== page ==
Sunday, October 18, 2009

The people side of problem solving

As of late the amount of work hitting our team has been staggering. The initial response by the team is that we are overworked. Fair enough….. or is it?

I have always struggled with this comment. My approach is and has always been, if you do it right and pay attention then you rarely have to go back and fix it. If this is a truism then the work you are doing is moving you forward not holding you back.

Since not many people give this argument much thought or at least my current team doesn’t, I thought I would take this blog to express my position or stance.

To solve a problem you have to first acknowledge there is a problem. Seems simple but it is not that simple based on the observations I make on a regular basis. Frequently, I have been known to say in passing “see a problem, fix a problem”. Typically this is something as simple as fixing a colleagues tangled phone cord when you borrow their phone. A simple gesture, but one I consistently do, just because. Other simple ones like filling the paper tray of a printer you walked by because you heard the error tones. Holding the door open for someone whose hands are full should not be something that has to be “memo’d” to be done.

Yet, as I look around I see most of us plodding along and doing as we are told. This is a huge burden for the person that is responsible for telling us work needs to be done. I can’t remember a time when my boss had to explicitly  tell me to do work. Sure, we have meetings to discuss priorities and new projects, but I would be insulted if he had to tell me do something that is clearly in my implicit mandate. An example is doing the annual Disaster Recover Plan. His job is ask what occurred, or to make a decision on if we are going to spend more money on it. He does have to “tell” me to get it done. That is my responsibility and accountability. It makes his life easier and it clears up our meetings for more strategic endeavours.

We are in the midst of a very large multi-vendor phone upgrade. It involves the lion’s share of our users and will impact the entire enterprise. It has been 10 months in the planning and will be executed over 5 weeks. We have fundamentally altered the way we use telephony. By all measures this is the single biggest project our infrastructure group as ever worked on. Saying this, my immediate expectation of my group is to be focused and to think of things that are not so obvious. Put yourself in the chair of the users.

For months I have been listening to the push backs and complaints of my team of how much work they are doing for preparation. I keep reminding them that this large effort will reduce our overall efforts in out years. The smarter ones get this, but the average ones do not. This is why I am writing this post.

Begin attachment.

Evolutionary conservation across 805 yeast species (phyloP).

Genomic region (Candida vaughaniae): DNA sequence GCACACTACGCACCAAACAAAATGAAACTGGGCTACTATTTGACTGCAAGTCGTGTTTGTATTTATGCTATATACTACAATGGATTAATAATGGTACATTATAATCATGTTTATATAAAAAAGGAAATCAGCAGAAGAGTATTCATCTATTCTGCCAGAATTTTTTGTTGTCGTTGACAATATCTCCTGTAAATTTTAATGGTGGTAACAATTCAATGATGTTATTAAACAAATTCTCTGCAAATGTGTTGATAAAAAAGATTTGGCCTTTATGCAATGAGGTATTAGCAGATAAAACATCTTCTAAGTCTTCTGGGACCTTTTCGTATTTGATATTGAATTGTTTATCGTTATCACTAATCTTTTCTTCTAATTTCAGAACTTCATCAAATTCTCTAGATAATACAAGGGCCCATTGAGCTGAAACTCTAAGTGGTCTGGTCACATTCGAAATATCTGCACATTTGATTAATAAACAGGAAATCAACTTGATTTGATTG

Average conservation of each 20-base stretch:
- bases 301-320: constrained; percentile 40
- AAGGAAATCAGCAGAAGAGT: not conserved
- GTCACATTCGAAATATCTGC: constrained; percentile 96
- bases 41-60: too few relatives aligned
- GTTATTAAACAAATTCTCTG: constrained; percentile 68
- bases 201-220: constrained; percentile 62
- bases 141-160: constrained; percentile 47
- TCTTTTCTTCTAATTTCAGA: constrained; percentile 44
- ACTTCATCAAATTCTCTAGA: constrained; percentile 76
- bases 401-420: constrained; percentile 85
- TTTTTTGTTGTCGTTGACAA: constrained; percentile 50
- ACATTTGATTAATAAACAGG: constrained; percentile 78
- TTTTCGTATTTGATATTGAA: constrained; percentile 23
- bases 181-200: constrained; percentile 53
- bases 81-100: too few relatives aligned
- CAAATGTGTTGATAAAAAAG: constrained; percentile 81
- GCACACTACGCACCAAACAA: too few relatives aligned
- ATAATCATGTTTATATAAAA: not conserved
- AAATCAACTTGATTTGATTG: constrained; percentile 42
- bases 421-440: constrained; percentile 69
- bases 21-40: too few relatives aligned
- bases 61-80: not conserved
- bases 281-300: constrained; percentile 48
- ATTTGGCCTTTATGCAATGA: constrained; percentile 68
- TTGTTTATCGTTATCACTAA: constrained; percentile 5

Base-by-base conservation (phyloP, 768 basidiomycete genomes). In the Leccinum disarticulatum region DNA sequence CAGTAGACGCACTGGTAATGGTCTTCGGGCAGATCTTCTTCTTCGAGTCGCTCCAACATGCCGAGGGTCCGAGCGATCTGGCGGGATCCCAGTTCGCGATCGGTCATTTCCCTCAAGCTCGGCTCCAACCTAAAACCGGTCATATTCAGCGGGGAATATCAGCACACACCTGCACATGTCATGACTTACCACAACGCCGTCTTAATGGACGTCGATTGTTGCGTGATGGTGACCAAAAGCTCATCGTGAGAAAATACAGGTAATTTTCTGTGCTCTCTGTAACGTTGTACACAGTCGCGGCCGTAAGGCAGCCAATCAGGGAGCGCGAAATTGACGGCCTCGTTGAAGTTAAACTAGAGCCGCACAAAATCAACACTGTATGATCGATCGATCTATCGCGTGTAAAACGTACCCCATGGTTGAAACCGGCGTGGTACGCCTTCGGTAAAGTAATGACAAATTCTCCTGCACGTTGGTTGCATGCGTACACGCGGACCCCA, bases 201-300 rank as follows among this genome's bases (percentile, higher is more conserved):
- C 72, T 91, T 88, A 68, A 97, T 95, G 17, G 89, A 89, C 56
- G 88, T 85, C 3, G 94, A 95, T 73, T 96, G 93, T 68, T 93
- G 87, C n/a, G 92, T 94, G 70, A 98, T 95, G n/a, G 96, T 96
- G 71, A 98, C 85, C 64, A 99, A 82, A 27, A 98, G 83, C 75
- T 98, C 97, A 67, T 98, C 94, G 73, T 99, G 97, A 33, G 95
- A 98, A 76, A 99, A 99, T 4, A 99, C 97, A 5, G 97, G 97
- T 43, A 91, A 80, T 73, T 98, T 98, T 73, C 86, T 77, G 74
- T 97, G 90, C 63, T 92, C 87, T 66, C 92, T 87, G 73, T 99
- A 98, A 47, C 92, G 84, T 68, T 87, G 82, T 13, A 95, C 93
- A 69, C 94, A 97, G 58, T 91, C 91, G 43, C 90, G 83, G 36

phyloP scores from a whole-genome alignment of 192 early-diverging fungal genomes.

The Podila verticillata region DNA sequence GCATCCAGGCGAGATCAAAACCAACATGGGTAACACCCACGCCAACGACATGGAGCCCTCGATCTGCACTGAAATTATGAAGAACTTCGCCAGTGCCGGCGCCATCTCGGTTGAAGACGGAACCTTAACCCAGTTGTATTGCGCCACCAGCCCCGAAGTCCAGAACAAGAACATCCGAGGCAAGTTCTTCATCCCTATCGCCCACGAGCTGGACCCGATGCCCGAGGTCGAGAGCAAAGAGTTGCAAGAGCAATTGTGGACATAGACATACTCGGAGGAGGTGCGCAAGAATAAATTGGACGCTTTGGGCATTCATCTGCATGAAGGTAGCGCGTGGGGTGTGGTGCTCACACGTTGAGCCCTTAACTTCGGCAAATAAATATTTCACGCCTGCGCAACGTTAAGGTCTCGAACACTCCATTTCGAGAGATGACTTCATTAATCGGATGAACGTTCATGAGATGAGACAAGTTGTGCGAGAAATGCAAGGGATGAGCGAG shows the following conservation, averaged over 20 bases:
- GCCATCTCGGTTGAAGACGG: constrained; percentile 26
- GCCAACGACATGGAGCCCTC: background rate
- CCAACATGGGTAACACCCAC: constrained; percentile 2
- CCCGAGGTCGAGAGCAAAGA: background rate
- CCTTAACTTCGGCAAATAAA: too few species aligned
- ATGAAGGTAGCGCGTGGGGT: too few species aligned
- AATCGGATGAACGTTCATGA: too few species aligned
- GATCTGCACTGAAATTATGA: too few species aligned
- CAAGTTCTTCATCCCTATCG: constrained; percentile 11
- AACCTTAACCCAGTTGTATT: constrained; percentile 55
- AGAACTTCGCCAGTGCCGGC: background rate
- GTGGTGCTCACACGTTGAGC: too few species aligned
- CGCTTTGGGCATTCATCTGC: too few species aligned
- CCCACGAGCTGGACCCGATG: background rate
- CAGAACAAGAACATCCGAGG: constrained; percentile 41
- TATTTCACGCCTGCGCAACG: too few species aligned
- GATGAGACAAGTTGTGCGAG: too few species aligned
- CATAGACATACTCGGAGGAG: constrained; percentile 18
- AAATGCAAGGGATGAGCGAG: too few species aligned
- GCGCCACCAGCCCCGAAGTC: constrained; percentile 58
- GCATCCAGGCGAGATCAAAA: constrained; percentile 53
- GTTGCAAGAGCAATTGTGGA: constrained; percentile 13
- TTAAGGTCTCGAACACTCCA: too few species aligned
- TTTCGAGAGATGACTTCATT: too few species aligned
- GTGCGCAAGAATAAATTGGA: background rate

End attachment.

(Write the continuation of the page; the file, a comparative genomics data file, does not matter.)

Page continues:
Our cabling person is driving 2 hours to visit one of our closest sites to prep for the phone changes. Phones use cables, cable people put in the cable, putting in cables requires tools, cable person should be automatically bringing tools. NOT….. He wasn’t told to, and is very comfortable is stating this. Sadly, this is not such an uncommon event. I have been speaking to my other colleagues and they are experiencing the same type of behaviour. My simple response is “until there is a penalty there will be no change”. Yes I know this sounds harsh and the softer side of me says “you get more with honey then with vinegar”. But what do you do if the honey is not working? Common Human Resource procedure has the manager doing way too much work to get so little in return. So I continue to reward the good behaviour, and then acknowledge the bad behaviour. It makes for a long day at times and many visits to the human resource department.

As a person you have to want to fix the problem that is on the people side of the equation. If you or your team is not personally engaged to fix the problem, you likely will be dealing with the issue for a long time to come. However, if you are capable of creating a culture where your team cares about their job and their relationship with the larger firm, then you will be able to solve the problem right the first time.

pig and chicken

The above picture is one of my favourites. The saying goes something like this: “Who is more committed to the breakfast meal, the chicken or the pig?”. The answer is the pig, for it has to give up its life to provide the bacon for breakfast. As of late, I am finding way too many chicken’s laying the low fat, low content eggs and spouting off about how much work they have done. Whereas, the pig cannot say anything for it is too busy being the meal.

Be a real person when solving a problem, and remember that you are likely solving it for someone else. Also, it is not important who fixed it or who solved it. What is important is that it was fixed respectfully and effectively. Spread the praise of others and do not be afraid to call out the naysayers. If the naysayers want a voice, let it be the voice of self-defence instead of their smug offensive.

1 comment:

  1. Great post. Having experience in the public service, the stereotypes about government workers are so often true. There is a very "busy looking busy" attitude. As the workload is so often inconsistent, when there is a big load dropped off, people go into complaining mode rather than gearing down and getting it done.